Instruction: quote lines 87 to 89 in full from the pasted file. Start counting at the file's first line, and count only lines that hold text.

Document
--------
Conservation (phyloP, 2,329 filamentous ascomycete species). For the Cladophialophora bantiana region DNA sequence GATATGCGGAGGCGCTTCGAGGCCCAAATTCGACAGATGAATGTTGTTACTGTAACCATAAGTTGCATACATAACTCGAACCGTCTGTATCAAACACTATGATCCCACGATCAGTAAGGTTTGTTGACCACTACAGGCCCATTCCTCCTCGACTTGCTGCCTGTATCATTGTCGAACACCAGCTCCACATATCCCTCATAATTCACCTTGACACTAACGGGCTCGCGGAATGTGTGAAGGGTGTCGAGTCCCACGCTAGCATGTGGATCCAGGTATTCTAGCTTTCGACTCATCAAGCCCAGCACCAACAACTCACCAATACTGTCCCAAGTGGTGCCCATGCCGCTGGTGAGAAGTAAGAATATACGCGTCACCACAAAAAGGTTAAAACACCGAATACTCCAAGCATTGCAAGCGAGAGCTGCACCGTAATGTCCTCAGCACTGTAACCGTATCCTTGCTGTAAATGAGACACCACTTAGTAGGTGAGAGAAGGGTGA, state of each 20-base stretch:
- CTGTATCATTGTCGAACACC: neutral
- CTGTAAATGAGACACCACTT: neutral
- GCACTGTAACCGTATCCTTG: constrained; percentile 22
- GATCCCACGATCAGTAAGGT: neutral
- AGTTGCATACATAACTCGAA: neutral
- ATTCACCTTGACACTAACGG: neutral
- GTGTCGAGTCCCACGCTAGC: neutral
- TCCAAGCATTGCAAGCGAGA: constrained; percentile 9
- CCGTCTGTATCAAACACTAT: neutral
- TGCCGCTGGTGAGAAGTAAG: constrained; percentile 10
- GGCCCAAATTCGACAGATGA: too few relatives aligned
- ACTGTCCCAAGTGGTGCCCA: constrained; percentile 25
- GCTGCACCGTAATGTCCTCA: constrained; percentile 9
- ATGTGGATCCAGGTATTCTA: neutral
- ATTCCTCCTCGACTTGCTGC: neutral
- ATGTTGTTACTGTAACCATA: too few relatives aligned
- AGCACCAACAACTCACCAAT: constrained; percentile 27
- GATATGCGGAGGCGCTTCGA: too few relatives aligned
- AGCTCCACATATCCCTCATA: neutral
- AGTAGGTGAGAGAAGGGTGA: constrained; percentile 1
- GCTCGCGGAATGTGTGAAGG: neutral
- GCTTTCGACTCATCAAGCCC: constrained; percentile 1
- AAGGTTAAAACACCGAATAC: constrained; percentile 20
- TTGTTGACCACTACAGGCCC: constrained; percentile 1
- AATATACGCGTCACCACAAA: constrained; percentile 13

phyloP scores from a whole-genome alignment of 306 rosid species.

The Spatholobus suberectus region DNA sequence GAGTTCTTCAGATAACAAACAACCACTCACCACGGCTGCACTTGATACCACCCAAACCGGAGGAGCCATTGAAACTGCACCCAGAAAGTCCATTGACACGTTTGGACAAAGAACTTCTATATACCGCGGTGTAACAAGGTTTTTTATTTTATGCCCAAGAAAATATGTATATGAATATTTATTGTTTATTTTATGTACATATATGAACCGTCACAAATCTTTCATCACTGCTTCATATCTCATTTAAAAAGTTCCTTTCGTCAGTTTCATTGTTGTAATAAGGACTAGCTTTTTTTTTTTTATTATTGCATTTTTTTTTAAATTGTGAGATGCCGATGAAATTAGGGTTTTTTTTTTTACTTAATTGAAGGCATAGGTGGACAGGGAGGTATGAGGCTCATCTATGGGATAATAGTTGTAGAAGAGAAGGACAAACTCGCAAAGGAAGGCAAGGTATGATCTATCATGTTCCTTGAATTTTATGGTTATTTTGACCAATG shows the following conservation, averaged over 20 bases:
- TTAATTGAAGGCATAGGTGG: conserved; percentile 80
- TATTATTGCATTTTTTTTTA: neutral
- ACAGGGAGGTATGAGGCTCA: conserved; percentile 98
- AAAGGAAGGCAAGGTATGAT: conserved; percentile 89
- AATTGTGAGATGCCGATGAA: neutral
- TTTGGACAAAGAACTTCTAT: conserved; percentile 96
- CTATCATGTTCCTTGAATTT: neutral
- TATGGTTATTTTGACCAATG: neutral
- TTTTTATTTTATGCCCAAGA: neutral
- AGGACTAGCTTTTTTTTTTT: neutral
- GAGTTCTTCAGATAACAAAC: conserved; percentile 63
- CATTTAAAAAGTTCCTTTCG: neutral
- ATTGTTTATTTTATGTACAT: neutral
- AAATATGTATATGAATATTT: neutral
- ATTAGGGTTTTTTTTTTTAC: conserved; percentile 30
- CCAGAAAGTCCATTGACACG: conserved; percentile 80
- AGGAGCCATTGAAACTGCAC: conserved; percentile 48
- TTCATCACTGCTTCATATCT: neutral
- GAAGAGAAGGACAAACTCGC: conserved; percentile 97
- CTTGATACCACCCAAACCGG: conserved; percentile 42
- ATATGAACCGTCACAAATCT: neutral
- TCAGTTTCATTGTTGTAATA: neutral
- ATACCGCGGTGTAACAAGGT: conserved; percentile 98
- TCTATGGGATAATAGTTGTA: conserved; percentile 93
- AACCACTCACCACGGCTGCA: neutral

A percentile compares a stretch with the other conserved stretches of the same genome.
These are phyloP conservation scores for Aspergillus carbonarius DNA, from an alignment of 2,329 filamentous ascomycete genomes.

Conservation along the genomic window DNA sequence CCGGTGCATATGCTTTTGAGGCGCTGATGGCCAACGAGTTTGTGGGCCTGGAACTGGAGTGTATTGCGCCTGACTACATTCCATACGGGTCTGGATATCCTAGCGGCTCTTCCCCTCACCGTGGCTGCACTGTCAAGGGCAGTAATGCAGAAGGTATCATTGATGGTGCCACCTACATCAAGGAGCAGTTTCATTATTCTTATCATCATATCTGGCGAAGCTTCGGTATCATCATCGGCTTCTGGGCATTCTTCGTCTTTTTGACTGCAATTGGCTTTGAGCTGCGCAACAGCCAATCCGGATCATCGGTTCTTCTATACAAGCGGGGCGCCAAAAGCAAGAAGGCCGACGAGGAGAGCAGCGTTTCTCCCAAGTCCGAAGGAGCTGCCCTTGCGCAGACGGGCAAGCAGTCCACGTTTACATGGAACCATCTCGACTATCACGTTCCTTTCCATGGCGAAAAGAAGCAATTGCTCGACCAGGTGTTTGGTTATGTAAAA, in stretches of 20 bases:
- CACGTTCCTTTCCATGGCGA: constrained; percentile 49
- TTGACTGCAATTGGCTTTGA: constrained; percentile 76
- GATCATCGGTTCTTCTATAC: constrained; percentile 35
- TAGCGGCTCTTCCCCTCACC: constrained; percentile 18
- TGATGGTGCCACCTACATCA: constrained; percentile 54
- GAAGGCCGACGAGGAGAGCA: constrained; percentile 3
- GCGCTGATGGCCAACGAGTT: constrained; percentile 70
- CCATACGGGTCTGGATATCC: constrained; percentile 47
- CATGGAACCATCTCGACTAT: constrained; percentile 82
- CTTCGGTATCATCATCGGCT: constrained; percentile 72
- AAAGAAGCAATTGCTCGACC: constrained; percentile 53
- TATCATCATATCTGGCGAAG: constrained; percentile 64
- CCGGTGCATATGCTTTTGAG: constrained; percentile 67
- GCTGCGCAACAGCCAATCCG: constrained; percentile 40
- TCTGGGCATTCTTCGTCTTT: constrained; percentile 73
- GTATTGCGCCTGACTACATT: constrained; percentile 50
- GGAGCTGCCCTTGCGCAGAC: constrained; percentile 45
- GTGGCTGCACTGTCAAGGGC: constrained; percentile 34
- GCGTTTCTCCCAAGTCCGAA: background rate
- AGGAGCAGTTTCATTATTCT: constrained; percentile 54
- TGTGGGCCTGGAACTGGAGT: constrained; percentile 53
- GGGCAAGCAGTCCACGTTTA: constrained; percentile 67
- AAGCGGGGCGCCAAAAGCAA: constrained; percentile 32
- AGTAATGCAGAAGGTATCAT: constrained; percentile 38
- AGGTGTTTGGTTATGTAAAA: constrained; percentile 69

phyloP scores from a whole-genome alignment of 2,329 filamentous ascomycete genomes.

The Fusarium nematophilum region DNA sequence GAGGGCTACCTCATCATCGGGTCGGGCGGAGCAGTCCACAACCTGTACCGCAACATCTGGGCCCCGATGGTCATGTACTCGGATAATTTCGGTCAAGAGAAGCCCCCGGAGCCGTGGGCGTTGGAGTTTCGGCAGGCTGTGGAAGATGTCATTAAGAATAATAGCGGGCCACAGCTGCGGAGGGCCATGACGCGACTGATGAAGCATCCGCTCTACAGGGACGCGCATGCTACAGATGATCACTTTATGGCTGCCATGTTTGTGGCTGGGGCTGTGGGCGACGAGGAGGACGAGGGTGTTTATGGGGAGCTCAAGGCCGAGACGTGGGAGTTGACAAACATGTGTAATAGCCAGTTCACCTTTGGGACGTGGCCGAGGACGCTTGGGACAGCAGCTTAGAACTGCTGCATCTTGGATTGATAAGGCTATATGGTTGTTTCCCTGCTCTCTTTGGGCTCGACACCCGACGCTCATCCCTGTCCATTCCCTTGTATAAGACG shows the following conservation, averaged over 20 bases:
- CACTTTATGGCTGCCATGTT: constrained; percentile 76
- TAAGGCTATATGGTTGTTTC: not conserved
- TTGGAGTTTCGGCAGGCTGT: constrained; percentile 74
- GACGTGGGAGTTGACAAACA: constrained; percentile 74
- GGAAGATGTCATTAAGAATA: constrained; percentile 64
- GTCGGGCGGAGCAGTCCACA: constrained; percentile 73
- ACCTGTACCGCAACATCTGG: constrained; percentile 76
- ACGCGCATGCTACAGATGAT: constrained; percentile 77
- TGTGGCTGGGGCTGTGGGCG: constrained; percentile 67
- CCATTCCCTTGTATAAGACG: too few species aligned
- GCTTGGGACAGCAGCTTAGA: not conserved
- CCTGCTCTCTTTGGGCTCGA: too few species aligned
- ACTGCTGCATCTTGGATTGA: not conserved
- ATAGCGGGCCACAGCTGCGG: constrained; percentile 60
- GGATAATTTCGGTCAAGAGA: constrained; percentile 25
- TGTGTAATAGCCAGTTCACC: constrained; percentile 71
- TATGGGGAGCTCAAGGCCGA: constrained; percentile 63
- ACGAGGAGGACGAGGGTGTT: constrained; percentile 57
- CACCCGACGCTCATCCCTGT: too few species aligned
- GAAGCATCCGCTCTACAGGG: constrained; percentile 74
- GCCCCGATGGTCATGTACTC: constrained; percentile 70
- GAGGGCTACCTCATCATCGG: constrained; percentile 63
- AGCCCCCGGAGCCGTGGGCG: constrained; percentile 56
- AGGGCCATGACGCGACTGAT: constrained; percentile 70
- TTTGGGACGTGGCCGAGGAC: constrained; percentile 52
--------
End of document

- GACGTGGGAGTTGACAAACA: constrained; percentile 74
- GGAAGATGTCATTAAGAATA: constrained; percentile 64
- GTCGGGCGGAGCAGTCCACA: constrained; percentile 73